Berkshire Hathaway CEO Warren Buffett can always be counted on for some choice words of wisdom in his annual shareholders letter, and among them were some perceptive remarks about one of his holding company’s investments: Geico.
The Oracle of Omaha talked about the value of the insurance company has grown over the years, even though the goodwill associated with it has stayed at the conservative level at which Buffett acquired half the company a decade and a half ago. Forget about goodwill impairments. “When, in 1996, we bought the 50% of Geico we didn’t already own, it cost us about $2.3 billion. That price implied a value of $4.6 billion for 100%. Geico then had tangible net worth of $1.9 billion.
“The excess over tangible net worth of the implied value – $2.7 billion – was what we estimated Geico’s ‘goodwill’ to be worth at that time. That goodwill represented the economic value of the policyholders who were then doing business with GEICO. In 1995, those customers had paid the company $2.8 billion in premiums. Consequently, we were valuing Geico’s customers at about 97% (2.7/2.8) of what they were annually paying the company. By industry standards, that was a very high price. But Geico was no ordinary insurer: Because of the company’s low costs, its policyholders were consistently profitable and unusually loyal.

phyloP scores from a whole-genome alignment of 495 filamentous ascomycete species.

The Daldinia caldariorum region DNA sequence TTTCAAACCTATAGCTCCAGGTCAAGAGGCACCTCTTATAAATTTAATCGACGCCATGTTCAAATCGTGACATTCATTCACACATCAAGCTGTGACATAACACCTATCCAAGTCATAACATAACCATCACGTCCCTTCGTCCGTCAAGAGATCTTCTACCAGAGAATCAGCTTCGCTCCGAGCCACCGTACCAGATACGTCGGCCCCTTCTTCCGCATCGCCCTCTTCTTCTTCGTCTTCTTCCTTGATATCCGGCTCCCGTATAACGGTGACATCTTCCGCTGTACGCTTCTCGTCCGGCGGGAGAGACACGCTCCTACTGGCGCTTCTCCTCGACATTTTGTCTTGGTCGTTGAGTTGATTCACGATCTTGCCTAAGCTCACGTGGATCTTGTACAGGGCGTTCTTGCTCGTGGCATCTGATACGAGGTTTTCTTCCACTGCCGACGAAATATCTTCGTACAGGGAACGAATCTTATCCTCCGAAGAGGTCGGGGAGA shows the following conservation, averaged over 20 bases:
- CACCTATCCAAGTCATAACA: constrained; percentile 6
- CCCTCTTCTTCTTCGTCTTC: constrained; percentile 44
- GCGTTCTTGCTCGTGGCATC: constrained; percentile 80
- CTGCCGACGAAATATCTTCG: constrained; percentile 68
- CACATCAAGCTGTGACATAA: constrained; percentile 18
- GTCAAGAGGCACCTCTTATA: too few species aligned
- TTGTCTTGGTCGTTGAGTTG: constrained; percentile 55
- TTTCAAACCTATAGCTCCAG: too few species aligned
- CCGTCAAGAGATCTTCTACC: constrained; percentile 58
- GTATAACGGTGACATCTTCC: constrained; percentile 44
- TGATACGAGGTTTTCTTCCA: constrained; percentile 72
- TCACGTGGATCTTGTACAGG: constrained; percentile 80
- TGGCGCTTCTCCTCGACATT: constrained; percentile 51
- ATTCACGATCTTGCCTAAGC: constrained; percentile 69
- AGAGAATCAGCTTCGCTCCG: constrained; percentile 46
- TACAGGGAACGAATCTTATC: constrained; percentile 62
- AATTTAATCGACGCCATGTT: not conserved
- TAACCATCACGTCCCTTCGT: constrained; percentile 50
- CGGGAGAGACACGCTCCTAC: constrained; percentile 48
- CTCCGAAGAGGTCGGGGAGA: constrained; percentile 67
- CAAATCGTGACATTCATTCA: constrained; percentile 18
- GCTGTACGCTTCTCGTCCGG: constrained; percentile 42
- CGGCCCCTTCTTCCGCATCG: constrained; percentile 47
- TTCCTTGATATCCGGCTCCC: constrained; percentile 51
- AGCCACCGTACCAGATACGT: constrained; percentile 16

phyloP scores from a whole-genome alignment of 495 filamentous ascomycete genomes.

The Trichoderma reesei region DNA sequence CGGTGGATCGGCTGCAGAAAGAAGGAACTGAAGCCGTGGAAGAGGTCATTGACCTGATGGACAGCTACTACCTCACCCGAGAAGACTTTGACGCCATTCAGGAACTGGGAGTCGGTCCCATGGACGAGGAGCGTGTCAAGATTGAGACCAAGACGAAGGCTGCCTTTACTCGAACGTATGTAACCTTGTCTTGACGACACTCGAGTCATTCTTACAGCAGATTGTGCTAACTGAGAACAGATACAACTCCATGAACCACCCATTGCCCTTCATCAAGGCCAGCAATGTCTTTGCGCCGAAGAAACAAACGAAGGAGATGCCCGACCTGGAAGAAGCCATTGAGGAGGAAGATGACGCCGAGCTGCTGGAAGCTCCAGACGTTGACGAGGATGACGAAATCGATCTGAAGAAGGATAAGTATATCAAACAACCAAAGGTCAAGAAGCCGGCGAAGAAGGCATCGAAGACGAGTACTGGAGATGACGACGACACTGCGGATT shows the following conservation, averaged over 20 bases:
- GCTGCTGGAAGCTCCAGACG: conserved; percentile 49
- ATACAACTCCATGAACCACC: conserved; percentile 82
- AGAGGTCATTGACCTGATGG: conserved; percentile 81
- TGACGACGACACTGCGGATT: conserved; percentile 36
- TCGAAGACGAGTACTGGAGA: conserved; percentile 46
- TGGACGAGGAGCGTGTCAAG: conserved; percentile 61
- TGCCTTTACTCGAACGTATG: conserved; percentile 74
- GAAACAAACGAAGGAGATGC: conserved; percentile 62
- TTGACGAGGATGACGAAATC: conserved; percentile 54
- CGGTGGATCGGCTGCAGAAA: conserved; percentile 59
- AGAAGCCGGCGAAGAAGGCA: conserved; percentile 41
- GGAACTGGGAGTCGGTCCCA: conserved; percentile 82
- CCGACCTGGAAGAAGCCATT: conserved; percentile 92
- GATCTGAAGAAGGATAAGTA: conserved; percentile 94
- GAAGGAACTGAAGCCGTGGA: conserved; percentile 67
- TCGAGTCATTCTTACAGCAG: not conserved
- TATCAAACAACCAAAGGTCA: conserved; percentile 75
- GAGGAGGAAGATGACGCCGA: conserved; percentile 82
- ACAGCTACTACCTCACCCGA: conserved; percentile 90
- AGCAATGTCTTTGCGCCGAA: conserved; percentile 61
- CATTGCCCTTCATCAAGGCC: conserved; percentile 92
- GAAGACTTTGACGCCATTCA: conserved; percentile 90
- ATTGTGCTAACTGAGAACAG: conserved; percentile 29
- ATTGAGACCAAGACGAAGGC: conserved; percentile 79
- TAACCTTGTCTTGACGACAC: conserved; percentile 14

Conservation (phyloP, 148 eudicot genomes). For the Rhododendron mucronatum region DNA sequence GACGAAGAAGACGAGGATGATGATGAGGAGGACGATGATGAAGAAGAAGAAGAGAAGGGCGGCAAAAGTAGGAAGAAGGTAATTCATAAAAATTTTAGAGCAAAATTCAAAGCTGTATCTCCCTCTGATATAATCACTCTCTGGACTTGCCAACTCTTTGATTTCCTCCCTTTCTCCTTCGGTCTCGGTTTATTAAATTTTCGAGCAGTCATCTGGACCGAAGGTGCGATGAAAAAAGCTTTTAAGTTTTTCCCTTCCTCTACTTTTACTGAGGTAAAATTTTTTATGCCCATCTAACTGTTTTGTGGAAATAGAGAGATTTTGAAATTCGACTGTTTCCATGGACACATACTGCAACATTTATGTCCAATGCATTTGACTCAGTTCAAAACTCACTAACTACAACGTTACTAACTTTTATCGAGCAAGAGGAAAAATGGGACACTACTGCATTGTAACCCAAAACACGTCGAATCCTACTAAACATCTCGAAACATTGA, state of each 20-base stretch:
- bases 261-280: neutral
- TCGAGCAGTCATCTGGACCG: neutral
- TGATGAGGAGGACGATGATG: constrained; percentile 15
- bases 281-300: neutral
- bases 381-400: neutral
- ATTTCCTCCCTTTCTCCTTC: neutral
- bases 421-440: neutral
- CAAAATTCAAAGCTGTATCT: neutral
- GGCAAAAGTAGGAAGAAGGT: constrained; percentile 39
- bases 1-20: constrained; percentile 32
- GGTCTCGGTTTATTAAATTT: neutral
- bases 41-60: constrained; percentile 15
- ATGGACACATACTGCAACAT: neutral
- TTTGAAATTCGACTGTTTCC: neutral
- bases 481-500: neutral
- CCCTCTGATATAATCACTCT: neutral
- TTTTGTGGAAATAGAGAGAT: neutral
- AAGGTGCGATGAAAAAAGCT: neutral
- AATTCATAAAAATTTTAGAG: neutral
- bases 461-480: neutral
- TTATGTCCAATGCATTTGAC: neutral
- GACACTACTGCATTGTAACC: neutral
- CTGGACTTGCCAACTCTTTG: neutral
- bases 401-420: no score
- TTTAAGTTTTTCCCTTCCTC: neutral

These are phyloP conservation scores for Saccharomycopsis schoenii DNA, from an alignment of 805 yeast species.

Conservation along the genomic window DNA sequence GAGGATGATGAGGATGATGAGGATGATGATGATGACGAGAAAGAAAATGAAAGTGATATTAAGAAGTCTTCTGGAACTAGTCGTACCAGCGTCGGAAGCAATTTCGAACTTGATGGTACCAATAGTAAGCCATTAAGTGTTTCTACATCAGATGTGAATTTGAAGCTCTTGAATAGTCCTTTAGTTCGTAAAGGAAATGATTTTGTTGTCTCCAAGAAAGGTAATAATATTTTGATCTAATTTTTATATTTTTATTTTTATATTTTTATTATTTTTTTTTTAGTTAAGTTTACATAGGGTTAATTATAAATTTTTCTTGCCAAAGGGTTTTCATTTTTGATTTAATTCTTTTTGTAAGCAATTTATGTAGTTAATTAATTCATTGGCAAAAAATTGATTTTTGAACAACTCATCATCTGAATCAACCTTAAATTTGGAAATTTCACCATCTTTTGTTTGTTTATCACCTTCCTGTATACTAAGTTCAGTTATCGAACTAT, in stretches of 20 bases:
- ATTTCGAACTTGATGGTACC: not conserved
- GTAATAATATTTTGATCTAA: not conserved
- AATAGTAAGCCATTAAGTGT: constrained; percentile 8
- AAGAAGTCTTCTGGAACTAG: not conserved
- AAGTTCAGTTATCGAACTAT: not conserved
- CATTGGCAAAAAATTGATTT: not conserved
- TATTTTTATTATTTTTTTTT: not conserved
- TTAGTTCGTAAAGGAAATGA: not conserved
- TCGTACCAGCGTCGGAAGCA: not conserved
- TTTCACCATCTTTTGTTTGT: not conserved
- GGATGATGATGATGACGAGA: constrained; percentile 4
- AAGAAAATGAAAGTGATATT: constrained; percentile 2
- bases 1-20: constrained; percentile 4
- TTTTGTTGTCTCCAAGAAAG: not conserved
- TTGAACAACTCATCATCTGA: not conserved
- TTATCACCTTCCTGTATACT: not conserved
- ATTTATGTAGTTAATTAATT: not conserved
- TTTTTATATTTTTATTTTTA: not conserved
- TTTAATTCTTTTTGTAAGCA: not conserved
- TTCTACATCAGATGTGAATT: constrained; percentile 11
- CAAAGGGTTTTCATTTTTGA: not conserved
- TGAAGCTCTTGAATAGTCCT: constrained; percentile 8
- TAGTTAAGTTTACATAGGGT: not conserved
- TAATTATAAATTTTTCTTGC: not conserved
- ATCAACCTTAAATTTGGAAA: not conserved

“Today, premium volume is $14.3 billion and growing. Yet we carry the goodwill of Geico on our books at only $1.4 billion, an amount that will remain unchanged no matter how much the value of Geico increases. (Under accounting rules, you write down the carrying value of goodwill if its economic value decreases, but leave it unchanged if economic value increases.) Using the 97%-of-premium-volume yardstick we applied to our 1996 purchase, the real value today of Geico’s economic goodwill is about $14 billion. And this value is likely to be much higher ten and twenty years from now. Geico – off to a strong start in 2011 – is the gift that keeps giving.”
It may be that a certain little gecko may be sitting on Mr. Buffett’s desk giving him some Cockney-accented words of wisdom of his own.